Back in the mid-1980s when I was about 15 years old, traveling around France with my parents, we happened upon a small town called Vézelay in southern Burgundy. The very snooty and wonderfully cliché French sommelier was serving us Burgundy pinot and saying, in this beautiful French accent, “Do you smell zee earth? Do you smell zee fohrest floor?” I’m like, no, it smells like wine. I’m not into it. And then he haughtily brought us a sip of a wine called Condrieu, which I’d never heard of, and shared that sip with us. And it was fragrant and floral. And he said, “Do you smell ze peach and ze apricot? Do you smell ze ‘ay?” And I did. I later learned that Viognier Condrieu is one of the most obvious varieties, and I think anyone can smell those characteristics in that wine. But I felt like I knew something, like I had an edge over someone else. And it gave our family this idea: Why don’t we explore wine a little bit more? So we left Burgundy literally the next day and went down to these fabled vineyards of Condrieu to learn a little bit more about it.
People shy away from Burgundy because of the price or some sort of preconceived notion that it’s for snobs or collectors. That certainly kept me out of Burgundy for years! It wasn’t until a trip a few years ago with fellow vintners that I realized, oh my God, I can’t believe I missed out on drinking these wines for so many years! There are amazing village-level wines here. It’s a variety, it’s a region, it’s a wine worth people’s attention—an AOC Burgundy can really knock your socks off.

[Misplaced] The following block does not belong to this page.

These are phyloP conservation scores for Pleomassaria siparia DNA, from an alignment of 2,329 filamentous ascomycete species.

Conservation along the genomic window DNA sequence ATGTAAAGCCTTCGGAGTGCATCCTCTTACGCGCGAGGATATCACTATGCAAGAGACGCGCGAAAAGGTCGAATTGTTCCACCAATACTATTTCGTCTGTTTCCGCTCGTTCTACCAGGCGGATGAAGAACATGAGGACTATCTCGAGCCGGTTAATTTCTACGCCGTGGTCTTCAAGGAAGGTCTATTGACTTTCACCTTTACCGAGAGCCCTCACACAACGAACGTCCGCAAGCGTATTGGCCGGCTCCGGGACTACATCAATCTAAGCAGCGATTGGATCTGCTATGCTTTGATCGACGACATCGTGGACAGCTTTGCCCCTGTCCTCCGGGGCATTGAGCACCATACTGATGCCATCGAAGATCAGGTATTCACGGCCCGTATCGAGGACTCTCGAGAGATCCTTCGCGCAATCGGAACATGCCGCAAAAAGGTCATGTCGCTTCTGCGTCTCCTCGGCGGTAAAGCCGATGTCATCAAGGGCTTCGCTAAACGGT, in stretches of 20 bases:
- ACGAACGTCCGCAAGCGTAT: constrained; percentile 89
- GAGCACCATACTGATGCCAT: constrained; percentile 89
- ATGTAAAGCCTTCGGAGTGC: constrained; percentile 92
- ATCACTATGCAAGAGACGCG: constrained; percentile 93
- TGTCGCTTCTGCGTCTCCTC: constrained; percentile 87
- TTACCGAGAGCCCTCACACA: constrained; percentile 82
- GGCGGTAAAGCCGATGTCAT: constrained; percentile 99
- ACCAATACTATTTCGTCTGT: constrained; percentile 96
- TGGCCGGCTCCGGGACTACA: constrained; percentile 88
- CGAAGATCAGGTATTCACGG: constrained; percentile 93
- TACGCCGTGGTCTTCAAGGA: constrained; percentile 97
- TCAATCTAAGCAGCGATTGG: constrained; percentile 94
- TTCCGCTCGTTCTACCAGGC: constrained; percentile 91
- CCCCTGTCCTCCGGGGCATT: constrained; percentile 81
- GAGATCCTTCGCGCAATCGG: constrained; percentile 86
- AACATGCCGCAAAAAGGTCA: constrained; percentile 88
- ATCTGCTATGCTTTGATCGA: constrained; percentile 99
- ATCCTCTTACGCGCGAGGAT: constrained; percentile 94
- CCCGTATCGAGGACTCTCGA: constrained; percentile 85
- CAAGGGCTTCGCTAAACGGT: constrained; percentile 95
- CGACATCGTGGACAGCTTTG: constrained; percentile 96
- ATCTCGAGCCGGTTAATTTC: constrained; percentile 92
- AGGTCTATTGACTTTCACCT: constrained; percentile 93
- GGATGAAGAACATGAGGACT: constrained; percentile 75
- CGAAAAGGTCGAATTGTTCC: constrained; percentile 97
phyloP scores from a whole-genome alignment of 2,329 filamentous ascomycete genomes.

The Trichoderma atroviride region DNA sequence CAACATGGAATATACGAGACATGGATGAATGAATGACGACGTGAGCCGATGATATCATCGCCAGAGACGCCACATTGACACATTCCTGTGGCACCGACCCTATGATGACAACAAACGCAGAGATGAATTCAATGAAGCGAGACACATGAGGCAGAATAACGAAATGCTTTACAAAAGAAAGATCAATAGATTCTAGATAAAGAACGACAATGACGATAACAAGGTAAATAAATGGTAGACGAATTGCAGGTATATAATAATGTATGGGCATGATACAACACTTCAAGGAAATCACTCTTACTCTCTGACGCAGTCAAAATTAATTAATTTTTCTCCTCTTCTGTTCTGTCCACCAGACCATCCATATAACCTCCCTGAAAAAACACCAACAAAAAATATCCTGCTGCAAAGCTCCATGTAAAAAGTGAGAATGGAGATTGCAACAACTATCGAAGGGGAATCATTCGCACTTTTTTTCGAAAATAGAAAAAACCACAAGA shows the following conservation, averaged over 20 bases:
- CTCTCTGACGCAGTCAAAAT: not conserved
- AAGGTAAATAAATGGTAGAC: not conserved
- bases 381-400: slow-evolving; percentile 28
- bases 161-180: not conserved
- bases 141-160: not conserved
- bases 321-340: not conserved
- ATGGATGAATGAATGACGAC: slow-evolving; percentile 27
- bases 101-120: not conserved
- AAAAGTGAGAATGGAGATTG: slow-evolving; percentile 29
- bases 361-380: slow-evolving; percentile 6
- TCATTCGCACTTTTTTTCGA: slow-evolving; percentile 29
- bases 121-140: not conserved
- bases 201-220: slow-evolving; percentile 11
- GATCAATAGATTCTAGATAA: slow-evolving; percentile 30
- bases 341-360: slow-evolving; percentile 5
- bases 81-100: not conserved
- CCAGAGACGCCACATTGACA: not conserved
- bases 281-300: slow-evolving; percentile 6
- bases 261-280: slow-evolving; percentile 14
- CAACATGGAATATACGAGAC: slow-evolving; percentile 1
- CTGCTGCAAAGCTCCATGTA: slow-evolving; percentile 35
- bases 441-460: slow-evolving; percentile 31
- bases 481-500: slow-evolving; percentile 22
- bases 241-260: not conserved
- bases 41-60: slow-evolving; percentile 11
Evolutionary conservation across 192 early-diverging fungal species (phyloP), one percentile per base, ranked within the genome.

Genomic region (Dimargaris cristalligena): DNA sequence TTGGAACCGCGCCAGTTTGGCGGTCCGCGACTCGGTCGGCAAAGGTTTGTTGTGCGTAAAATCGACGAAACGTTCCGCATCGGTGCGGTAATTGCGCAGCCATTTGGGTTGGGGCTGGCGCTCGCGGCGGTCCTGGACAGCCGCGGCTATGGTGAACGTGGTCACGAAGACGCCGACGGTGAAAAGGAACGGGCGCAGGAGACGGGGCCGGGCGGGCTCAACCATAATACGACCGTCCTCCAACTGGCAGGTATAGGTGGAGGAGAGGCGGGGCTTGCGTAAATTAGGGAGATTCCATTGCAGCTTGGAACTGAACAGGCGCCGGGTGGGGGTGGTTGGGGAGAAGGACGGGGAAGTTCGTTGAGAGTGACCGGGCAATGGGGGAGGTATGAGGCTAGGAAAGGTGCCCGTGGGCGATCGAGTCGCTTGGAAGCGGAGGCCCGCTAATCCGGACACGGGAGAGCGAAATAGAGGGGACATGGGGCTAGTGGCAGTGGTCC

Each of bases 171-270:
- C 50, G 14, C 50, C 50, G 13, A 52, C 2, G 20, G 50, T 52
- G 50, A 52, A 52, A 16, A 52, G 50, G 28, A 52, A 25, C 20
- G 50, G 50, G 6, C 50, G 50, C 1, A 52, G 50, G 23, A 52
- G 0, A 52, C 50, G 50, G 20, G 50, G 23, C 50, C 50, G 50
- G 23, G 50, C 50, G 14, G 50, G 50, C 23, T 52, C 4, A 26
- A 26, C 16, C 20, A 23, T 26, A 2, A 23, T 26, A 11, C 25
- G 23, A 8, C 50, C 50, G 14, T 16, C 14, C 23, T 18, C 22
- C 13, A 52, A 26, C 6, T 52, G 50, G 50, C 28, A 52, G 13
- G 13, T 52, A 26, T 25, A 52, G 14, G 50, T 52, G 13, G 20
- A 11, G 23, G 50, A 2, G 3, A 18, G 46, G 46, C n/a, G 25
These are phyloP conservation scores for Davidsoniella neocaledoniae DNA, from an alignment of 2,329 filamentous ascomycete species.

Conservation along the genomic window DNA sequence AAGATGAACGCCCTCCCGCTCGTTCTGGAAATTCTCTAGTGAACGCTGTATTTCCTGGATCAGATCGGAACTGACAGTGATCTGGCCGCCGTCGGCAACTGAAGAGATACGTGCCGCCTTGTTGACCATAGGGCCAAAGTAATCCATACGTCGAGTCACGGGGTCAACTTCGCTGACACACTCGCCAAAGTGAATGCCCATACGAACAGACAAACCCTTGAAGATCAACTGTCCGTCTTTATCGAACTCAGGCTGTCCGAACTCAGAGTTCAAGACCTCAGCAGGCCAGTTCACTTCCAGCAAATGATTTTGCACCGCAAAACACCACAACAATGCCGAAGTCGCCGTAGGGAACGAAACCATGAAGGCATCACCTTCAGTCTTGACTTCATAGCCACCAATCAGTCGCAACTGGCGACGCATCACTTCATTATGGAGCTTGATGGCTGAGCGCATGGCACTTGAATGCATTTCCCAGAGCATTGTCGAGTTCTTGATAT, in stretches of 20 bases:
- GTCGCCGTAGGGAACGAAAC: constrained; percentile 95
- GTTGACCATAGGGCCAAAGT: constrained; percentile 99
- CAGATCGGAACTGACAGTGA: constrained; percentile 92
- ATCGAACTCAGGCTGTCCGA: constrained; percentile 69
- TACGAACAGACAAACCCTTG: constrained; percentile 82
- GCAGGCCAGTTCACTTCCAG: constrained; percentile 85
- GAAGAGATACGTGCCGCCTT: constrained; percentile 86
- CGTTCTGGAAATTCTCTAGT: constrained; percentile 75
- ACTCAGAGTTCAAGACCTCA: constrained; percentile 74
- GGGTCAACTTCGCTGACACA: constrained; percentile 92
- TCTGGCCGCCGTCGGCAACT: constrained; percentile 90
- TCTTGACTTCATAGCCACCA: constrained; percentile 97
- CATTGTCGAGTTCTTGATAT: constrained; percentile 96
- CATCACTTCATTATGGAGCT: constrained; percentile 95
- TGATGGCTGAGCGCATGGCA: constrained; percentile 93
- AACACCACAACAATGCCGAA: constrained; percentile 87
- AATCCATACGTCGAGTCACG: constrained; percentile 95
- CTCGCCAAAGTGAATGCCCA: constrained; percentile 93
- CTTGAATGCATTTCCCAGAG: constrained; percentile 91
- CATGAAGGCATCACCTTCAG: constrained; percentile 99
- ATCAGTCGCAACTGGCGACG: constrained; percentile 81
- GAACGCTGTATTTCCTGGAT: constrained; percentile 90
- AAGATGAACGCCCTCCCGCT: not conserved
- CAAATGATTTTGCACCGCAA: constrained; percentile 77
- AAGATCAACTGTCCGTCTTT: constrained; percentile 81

In Burgundy, the tapestry of the vineyards, the churches and city halls and town centers — it’s all so perfectly curated that it’s like walking through the Wild West land of Disneyland. In Burgundy, you never have to search for wine. Burgundy just breathes wine, sweats, exudes wine. It’s everywhere, and it’s been that way for millennia.
Syrah would be somewhere between Bono and James Hetfield, one of the frontmen for Metallica. Bono’s on heavy repeat for me during bottling because I always start the day with “Beautiful Day.” I need that when I’m sanitizing my bottling line! So I just fire it up. Bono’s such a classy rocker. I grew up loving Metallica, and Syrah is very much a heavy metal, funky, non-perfect variety.
Pinot noir would be the Grateful Dead. They can be jazzy, bluesy, rock…pinot is the same – it’s this seamless, never-ending world of wine with so many varieties, and there’s really only one red grape in Burgundy, yet it makes a myriad of different wines. Great pinot, great Burgundy pinot in particular, just has this smooth sensibility, especially as it ages.
For me, wine is a multi-sensory experience. First, it’s visual: When it’s just starting to ferment, it starts to present itself as this beautiful potential beverage. Then comes the aroma: A wine needs to be profoundly aromatic to hold my interest. And then, finally, you taste it for the first time. Within your palate, it should touch everywhere, it should be in balance, it should taste fresh and alive. It should taste like it has a future. Usually within the first few days of fermentation, I can get an idea of how great a wine is going to be, and then there’s a sort of giddiness, and also a fear factor. You don’t want to screw it up! It all starts in the vineyard, and it ends in the vineyard. Once we get it into the winery, we’re just trying to stay out of the way and not screw up. Unlike making beer or cheese or being a chef, with wine you only have three months, even less, to bring all our grapes in and start the winemaking process. It’s a daunting task each and every year. And that’s what makes winemaking so amazingly fun and inspiring. No two years are alike.
Traveling the world and tasting the world is one of the most important things any winemaker can do. You need constant inspiration. You need to taste grapes from all over the world, even if they’re not wines that you make, or ones that you’d stylistically try to emulate. They’re still inspiring, and there’s something to learn in every glass.